nwoodh1This quaint cottage-like house was previously owned by musical lyricist, Yip Harburg (THE WIZARD OF OZ; 1939, BABES ON BROADWAY; 1941, FINIAN’S RAINBOW; 1968, Etc.) and after Natalie Wood moved in she completely redecorated to suit her own style. According to the book, Wood took “considerable pride” in the fact that she had designed all the rooms in her Hollywood home herself, including her home office filled with portraits of the actress.

The Steve McQueen Residence

Steve McQueen was married to Neile Adams when he purchased this ranch-style house in Brentwood facing the Pacific Ocean. Despite some floral wallpaper, the earthy color scheme, animal prints and fur are particularly masculine and seem to reflect McQueen’s own style. The actor was also responsible for purchasing much of the art in his home, including the Turkish paintings that hang on the bedroom wall.

The James Coburn Residence



Noted costume and set designer Tony Duquette (KISMET; 1955, CAN-CAN; 1960, Etc.) was responsible for the dramatic look of James Coburn’s Mediterranean inspired home (pictured above with wife Beverly Kelly). The house is filled with Coburn’s exotic antiques and with its bold color scheme and sparkeling chandeliers the house could easily be mistaken for a film stage.

I hope you’ve enjoyed this insider peak into some of Hollywood’s most luxurious homes courtesy of Arthur Knight and Eliot Elisofan.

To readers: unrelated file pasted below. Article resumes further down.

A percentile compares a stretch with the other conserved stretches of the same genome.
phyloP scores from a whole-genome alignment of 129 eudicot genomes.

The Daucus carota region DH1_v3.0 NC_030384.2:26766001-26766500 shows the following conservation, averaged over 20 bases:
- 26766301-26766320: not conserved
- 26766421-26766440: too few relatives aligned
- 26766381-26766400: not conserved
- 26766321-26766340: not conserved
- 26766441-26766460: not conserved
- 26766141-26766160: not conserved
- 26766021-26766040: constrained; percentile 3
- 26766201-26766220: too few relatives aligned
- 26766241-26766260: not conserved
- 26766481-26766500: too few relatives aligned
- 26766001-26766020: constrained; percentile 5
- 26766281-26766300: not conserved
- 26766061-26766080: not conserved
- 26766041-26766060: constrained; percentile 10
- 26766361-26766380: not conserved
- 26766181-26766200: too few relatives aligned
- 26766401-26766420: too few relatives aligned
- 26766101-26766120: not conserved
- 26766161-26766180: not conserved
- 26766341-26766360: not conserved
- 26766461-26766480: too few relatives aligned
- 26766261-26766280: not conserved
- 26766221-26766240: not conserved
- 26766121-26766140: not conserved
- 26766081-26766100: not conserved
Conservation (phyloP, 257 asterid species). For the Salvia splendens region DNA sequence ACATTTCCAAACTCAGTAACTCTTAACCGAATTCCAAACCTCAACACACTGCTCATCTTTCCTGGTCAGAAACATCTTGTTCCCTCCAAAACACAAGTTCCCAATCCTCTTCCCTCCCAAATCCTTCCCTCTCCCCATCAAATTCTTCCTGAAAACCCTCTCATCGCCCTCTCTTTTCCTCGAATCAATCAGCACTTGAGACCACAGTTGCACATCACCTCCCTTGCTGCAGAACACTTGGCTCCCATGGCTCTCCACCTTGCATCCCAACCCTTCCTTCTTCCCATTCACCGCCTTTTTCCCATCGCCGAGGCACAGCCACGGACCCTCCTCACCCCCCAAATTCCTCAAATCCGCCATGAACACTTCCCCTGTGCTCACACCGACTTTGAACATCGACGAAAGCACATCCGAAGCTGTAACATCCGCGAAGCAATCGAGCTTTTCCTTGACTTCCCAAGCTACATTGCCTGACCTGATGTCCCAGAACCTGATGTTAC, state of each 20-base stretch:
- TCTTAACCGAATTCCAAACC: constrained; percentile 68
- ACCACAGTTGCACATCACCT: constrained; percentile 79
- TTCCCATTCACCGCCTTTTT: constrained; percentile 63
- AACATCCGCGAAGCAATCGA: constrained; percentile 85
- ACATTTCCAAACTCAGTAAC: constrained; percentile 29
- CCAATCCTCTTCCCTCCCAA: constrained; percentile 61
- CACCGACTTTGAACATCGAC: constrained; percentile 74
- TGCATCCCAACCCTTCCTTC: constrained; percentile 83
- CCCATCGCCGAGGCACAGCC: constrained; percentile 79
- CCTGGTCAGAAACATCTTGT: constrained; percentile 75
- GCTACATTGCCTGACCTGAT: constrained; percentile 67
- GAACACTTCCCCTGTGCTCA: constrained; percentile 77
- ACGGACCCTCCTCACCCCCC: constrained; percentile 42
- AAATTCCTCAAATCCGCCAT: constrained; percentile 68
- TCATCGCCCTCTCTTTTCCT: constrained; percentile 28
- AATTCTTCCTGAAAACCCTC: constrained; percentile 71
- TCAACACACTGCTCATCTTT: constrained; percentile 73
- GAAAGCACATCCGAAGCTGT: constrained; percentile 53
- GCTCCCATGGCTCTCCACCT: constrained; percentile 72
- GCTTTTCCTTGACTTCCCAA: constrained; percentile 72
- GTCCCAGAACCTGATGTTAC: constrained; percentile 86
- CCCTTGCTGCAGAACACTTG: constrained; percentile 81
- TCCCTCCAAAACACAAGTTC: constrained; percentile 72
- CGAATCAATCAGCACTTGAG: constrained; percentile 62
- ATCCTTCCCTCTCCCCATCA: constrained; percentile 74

Recommended reading:
- Artist, Activist & Star-Maker: Photographer Eliot Elisofon
- At Home with Joan Crawford
- In the Kitchen with Vincent Price
- Searching for Old Hollywood–Postcards of Movie Star Homes

6 Responses The Hollywood Style
Posted By Steve Burrus : May 28, 2015 9:38 pm

Kim would you kindly give me, and others, a lot more information on this guy, Eliot Elisofan?

Posted By Kimberly Lindbergs : May 28, 2015 9:44 pm

Steve – If you look closer you’ll see a link to my previous post about Elisofan where you’ll find an extensive article that delves into his life & work in Hollywood:

Posted By Qalice : May 28, 2015 9:48 pm

I eat this sort of thing up, so thank you!

Posted By Elizabeth : May 29, 2015 8:14 am


Posted By Emgee : May 29, 2015 9:52 am

What strikes me is that there’s virtually no piece of contemporary design in site; as if they were all living in the past, while they’re working in an ultramodern medium.

Posted By AL : May 29, 2015 10:43 pm

I don’t know why, but 20th built (on a sound-stage) an exact replica of George Cukor’s home, including swimming pool(!)–for Monroe’s final film, SOMETHING’s GOTTA GIVE). This set was also used for Gene Kelly in WHAT A WAY TO GO…